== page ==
When Virginia and New York approved the Constitution in 1788, the Federalists had won. The Federalists had successfully led a sweeping change.
For the first time, the people of a nation freely chose and approved their form of government. It was also the first time that people in the United States acted on a national issue. Everyone understood that ratification was part of a larger process where the whole nation decided upon the same issue. In this way, the ratification process itself helped to create a national political community built upon loyalty to distinct states. The development of an American national identity was closely linked to the Constitution.
Even though the Antifederalists lost, they contributed to the type of national government created through ratification. They had insisted on the protection of individual rights and liberties that existed in most state constitutions. They feared that a new national government that was powerful and distant from the people would not offer the same kinds of individual protections in law.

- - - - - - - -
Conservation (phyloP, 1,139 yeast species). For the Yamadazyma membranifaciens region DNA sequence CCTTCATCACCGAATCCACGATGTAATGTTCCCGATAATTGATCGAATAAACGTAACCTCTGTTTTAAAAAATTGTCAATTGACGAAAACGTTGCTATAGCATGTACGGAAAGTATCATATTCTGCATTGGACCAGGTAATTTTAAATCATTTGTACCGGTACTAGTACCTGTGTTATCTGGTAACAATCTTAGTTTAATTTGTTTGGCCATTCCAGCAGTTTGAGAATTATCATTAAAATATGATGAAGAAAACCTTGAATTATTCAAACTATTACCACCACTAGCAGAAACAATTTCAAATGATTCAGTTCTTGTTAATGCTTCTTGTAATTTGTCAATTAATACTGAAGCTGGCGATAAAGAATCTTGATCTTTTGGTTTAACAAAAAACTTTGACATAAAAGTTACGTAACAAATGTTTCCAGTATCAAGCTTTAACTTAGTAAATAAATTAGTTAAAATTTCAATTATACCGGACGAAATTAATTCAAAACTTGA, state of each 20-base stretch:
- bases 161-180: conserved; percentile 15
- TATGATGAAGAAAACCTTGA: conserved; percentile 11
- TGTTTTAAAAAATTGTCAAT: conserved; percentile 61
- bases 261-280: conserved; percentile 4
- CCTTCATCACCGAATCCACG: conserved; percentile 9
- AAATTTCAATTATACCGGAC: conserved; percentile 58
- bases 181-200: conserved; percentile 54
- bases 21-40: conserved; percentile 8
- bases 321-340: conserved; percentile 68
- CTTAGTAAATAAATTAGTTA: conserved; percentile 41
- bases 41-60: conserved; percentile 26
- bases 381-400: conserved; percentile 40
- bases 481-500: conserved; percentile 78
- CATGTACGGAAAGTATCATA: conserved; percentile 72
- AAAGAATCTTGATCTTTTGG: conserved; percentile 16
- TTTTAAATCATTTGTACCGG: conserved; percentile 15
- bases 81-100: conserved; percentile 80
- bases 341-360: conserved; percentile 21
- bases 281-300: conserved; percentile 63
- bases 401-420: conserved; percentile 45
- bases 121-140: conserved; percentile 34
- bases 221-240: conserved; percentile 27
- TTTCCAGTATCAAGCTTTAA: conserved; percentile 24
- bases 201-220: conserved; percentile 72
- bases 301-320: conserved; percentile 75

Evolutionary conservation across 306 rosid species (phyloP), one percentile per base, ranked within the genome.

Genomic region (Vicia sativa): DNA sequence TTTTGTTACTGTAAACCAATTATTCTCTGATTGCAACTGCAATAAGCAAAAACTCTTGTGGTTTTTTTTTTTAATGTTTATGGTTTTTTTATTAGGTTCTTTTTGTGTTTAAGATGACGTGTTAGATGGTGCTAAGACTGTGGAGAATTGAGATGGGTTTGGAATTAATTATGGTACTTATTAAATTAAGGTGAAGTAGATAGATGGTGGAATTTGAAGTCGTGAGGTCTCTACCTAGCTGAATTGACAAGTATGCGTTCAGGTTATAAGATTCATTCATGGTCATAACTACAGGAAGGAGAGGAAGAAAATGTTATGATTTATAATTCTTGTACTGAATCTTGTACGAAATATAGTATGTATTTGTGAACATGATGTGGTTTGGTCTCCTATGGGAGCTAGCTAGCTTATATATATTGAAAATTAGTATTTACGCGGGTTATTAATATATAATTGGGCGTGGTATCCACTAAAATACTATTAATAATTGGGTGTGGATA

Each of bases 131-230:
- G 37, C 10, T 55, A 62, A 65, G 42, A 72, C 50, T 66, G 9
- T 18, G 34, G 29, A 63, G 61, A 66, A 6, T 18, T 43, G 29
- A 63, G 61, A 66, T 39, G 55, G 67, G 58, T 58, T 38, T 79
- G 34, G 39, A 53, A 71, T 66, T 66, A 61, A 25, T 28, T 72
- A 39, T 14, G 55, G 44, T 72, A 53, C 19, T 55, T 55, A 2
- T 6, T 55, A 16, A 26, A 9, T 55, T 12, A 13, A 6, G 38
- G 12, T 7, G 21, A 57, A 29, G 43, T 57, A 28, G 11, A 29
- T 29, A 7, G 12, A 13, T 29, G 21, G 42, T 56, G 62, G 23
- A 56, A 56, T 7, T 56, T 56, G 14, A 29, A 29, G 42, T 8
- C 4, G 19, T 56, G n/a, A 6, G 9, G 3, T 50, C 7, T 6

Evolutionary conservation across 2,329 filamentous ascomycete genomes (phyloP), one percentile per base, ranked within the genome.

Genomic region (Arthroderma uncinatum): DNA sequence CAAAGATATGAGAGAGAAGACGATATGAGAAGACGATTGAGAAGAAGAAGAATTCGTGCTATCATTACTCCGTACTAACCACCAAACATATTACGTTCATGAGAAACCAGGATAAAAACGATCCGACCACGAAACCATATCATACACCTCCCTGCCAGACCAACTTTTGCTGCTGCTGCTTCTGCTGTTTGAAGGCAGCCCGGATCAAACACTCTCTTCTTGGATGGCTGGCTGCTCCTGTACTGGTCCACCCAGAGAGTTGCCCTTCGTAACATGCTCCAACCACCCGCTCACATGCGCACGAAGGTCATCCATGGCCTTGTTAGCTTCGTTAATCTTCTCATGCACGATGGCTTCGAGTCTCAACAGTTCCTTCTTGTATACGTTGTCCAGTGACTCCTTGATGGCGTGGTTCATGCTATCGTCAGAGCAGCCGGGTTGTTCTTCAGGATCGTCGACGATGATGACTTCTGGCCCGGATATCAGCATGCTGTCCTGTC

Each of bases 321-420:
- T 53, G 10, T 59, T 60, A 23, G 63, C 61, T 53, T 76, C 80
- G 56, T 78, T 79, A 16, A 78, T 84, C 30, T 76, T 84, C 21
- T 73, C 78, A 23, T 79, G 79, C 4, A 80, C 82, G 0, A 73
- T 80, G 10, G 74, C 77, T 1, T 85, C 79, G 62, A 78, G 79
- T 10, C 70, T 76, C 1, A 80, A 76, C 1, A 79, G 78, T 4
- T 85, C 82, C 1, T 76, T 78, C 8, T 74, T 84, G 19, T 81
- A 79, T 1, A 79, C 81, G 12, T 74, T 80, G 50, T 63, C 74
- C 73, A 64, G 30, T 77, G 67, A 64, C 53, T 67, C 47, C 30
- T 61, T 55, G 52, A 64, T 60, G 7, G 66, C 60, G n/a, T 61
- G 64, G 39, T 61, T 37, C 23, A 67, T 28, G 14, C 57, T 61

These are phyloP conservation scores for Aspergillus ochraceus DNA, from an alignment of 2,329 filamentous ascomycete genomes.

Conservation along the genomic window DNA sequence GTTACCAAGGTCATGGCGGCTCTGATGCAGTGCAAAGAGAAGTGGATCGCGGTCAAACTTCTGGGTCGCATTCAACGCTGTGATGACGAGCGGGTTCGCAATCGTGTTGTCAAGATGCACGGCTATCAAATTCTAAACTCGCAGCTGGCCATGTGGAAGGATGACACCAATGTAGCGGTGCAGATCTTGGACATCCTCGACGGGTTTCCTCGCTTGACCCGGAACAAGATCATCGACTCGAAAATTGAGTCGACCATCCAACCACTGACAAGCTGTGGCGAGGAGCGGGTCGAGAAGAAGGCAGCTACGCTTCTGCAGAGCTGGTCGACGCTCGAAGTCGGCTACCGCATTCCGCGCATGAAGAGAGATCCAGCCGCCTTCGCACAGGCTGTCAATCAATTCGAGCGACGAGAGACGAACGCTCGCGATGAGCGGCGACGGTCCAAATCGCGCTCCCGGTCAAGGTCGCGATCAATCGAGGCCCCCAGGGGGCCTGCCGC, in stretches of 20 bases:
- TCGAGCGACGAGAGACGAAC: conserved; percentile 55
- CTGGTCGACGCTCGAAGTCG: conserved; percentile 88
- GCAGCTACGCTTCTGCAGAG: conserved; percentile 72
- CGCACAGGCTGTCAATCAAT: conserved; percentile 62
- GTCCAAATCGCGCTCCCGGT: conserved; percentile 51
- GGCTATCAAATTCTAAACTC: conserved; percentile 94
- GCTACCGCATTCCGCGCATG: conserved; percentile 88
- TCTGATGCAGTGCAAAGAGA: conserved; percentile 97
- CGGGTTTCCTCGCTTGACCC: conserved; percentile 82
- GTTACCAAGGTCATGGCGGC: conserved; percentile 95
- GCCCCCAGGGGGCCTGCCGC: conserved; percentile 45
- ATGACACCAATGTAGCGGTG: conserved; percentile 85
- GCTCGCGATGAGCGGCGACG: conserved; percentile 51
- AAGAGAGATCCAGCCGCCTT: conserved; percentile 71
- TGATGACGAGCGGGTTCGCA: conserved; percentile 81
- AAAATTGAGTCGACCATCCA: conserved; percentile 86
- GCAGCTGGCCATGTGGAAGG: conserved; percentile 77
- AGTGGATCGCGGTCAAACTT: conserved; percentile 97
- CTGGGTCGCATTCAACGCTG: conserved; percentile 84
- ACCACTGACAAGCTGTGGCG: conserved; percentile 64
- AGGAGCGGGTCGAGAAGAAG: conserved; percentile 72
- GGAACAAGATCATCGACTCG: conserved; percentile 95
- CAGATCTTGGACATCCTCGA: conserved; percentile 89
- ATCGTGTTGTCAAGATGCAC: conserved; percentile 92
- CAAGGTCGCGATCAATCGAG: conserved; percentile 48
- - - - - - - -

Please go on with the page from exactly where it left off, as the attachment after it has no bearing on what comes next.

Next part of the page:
To the Antifederalists, the separation of powers would not prevent government tyranny. As a result, states ratified the Constitution, but demanded that the new Congress immediately establish further protections. The adoption of the Bill of Rights (the first ten amendments to the Constitution) is a result of Antifederalist efforts. They continued to participate in the political process even when they seemed to have lost on the more general issue. This participation was very important.
The Constitution was created out of a political process that demanded hard work, disagreement, compromise, and conflict. The modern American nation took shape and would continue to be modified from this conflict.
Source: The Antifederalists' Victory in Defeat
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